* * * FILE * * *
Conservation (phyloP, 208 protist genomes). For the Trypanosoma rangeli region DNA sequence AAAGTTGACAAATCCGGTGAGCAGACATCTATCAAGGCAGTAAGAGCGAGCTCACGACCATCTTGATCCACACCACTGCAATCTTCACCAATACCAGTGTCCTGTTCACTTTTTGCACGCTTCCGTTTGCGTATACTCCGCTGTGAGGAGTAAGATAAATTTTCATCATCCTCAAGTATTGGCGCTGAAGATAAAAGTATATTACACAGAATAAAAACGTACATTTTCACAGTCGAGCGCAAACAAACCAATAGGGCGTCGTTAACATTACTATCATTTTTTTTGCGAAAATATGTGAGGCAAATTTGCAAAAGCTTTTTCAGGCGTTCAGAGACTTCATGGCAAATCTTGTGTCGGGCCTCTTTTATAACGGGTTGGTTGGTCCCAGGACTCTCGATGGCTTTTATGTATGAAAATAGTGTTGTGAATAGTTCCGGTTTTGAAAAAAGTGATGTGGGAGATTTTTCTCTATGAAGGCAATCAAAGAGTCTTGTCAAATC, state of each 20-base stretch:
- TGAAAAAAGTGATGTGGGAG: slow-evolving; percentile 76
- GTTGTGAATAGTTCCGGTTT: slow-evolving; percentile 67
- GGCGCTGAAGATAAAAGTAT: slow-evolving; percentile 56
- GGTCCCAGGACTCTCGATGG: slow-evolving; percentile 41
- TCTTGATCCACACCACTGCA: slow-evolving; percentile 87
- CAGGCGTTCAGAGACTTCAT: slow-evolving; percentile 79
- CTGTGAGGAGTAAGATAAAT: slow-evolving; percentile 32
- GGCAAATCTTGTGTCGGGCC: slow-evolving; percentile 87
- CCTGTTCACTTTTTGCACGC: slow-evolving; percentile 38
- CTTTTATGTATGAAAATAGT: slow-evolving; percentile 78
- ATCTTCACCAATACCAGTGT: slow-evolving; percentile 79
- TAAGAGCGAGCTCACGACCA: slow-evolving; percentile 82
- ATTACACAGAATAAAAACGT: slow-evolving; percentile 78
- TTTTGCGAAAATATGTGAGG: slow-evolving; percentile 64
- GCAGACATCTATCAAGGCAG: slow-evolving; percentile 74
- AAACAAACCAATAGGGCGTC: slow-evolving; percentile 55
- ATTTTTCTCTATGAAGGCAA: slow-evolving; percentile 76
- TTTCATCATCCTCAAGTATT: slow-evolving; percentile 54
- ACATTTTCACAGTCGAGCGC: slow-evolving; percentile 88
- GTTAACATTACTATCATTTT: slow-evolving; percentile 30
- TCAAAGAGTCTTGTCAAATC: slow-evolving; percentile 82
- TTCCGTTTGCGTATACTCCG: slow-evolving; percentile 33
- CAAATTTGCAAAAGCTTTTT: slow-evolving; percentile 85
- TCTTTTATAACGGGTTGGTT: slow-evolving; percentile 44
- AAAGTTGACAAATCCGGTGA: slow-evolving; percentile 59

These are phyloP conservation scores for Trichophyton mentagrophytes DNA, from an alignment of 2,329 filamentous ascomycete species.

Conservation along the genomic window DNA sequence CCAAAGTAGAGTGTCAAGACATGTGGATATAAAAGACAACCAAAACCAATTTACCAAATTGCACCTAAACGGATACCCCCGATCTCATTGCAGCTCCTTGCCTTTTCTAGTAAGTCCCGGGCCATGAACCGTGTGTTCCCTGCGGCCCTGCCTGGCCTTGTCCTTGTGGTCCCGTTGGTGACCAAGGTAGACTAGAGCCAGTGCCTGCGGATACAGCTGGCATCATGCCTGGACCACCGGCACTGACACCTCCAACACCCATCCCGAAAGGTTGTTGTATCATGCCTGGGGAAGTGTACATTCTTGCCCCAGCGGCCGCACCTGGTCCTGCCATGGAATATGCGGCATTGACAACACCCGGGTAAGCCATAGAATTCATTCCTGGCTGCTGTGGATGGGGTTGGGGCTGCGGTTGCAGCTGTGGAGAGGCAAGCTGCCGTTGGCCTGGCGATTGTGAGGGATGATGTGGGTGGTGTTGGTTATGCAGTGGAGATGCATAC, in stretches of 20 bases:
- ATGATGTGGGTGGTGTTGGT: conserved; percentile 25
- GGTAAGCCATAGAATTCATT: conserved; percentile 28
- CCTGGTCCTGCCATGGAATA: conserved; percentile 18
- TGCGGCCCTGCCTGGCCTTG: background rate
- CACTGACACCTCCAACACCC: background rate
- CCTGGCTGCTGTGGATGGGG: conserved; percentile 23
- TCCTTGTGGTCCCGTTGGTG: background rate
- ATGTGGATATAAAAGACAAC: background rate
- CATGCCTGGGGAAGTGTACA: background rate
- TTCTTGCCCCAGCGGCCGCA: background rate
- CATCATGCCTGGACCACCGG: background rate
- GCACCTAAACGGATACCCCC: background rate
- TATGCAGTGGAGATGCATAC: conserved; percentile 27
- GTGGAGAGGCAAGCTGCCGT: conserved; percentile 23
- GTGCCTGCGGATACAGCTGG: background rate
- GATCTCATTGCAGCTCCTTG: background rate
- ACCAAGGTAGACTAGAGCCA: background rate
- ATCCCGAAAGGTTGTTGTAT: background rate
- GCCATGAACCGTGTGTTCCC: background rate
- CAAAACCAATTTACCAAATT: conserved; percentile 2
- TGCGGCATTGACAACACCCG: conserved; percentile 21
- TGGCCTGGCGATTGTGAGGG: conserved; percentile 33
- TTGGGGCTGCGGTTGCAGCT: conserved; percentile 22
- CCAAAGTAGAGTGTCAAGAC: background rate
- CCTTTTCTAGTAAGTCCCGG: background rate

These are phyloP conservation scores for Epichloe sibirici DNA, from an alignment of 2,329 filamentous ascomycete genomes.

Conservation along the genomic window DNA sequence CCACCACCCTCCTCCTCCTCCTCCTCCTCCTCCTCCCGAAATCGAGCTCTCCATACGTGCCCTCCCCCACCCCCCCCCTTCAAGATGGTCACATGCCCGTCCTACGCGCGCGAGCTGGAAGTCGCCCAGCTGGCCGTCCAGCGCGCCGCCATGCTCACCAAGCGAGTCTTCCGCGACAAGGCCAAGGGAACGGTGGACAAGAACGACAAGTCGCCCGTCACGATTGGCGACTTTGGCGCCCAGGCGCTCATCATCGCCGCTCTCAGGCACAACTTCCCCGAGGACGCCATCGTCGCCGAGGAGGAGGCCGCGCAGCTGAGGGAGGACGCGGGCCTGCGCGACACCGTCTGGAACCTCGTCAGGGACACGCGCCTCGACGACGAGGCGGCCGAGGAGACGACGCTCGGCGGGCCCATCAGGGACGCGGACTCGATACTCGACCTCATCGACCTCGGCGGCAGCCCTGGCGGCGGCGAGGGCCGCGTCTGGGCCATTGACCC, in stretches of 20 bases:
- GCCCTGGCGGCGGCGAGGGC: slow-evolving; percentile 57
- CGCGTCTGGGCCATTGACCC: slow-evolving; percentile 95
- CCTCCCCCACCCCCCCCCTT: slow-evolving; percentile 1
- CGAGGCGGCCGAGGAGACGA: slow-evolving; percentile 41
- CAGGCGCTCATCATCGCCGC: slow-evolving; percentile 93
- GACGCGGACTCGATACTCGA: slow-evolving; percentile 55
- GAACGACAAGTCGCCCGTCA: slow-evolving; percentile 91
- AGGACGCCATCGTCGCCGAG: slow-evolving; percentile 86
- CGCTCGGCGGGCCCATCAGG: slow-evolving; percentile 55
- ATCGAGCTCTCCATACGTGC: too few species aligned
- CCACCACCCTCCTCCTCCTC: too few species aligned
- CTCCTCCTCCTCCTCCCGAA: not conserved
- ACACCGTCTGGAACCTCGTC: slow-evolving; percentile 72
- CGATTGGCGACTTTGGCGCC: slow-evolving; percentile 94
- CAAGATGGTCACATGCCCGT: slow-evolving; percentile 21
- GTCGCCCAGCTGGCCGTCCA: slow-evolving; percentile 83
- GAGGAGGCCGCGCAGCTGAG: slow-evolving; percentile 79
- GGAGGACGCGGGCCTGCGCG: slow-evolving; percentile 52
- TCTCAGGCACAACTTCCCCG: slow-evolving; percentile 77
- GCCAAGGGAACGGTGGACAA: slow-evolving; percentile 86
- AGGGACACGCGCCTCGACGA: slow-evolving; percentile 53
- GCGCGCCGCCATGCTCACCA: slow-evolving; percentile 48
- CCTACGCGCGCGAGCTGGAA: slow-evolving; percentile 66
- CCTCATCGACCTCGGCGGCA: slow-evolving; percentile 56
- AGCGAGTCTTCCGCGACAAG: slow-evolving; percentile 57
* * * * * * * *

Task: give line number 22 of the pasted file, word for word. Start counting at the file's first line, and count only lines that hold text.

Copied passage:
- TCAAAGAGTCTTGTCAAATC: slow-evolving; percentile 82